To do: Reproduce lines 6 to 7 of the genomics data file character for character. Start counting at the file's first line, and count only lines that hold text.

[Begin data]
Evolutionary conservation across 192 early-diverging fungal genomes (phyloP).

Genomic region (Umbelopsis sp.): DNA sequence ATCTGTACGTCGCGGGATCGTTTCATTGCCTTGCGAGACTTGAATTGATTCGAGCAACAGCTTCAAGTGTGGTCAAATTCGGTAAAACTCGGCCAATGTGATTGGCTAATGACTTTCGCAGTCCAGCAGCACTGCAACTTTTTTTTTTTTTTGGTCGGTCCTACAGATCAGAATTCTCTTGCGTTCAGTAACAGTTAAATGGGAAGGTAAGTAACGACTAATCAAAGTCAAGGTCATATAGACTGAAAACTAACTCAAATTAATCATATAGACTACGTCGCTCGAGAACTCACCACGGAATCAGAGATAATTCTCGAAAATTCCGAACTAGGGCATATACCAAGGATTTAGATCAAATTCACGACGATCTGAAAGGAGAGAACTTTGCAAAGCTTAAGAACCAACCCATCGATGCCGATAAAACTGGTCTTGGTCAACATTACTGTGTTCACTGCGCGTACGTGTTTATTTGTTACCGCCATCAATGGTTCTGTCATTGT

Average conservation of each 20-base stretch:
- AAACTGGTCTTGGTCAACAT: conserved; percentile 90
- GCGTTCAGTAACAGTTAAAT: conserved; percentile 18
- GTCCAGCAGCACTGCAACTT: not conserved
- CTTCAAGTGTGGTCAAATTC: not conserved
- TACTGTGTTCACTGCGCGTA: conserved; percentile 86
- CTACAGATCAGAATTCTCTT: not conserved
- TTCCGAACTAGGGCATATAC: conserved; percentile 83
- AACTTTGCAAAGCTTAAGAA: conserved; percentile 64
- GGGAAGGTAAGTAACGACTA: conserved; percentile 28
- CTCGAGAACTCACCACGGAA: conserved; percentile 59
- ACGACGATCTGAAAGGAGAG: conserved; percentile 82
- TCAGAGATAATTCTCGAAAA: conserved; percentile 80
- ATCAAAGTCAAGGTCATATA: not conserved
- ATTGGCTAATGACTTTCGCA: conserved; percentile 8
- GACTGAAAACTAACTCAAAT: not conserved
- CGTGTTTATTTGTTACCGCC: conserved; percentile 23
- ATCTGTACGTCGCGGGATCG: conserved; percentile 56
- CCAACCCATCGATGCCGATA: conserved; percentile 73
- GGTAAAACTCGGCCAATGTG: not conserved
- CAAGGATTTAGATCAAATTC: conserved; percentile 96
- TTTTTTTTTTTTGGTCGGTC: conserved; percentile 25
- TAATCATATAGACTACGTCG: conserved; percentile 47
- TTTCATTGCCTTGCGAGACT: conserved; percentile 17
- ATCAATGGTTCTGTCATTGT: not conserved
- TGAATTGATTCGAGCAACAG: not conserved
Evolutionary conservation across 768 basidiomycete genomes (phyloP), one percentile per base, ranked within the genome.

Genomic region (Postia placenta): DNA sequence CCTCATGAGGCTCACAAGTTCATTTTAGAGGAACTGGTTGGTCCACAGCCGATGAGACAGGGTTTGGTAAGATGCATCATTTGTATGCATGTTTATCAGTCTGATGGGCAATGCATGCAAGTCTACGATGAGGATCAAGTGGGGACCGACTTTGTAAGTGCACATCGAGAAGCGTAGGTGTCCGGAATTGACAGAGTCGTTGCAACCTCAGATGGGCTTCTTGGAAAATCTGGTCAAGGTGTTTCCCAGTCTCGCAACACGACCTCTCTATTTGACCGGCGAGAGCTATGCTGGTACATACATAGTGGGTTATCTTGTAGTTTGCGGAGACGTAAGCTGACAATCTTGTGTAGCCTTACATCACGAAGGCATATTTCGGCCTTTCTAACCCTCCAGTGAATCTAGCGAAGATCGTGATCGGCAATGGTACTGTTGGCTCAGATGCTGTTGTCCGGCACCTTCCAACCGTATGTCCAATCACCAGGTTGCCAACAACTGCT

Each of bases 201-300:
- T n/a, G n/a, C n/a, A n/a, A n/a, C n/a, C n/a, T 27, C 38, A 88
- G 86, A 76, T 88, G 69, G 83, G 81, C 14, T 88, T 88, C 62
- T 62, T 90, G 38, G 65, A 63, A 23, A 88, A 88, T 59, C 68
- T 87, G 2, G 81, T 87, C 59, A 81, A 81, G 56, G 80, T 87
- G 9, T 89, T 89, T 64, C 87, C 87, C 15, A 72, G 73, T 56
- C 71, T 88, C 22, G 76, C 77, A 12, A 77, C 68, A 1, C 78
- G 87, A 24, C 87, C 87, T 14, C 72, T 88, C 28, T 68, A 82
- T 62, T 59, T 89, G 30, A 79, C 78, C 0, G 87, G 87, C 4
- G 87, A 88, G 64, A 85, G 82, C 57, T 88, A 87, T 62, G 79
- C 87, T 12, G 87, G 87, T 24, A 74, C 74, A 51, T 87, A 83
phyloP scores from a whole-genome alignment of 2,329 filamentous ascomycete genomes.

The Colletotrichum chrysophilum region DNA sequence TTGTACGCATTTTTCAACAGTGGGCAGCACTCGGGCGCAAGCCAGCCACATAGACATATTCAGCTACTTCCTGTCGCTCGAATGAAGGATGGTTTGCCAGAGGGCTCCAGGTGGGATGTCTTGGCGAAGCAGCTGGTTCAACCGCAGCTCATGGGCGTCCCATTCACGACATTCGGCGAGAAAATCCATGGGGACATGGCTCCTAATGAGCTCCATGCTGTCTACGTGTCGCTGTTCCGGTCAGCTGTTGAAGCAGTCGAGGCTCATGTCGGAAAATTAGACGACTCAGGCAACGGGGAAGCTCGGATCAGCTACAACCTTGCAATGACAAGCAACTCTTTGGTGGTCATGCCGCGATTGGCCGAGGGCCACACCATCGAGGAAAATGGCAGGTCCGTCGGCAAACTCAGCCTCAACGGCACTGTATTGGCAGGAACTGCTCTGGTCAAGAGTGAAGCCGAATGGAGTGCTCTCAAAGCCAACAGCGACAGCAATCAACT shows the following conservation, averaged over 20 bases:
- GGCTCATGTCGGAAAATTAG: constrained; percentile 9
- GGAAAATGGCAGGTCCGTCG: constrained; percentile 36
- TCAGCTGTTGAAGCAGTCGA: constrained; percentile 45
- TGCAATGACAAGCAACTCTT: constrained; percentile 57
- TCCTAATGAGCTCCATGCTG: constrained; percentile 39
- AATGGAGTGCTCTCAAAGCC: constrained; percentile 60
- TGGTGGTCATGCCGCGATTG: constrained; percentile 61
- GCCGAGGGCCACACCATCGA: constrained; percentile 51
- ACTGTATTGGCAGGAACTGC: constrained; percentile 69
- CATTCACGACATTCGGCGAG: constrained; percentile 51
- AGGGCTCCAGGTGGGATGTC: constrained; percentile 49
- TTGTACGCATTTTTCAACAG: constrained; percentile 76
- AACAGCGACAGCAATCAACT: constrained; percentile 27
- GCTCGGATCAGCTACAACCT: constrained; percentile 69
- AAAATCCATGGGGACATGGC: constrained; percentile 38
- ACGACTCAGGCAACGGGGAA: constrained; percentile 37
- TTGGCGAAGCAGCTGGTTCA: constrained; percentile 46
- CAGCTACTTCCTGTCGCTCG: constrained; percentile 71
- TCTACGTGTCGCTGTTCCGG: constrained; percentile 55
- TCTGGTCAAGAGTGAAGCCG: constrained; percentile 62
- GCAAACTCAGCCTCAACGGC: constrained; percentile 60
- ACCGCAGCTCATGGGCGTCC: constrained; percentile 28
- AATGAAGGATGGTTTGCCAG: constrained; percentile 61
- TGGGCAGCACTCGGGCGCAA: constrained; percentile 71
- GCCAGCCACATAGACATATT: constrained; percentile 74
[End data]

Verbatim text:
- GTCCAGCAGCACTGCAACTT: not conserved
- CTTCAAGTGTGGTCAAATTC: not conserved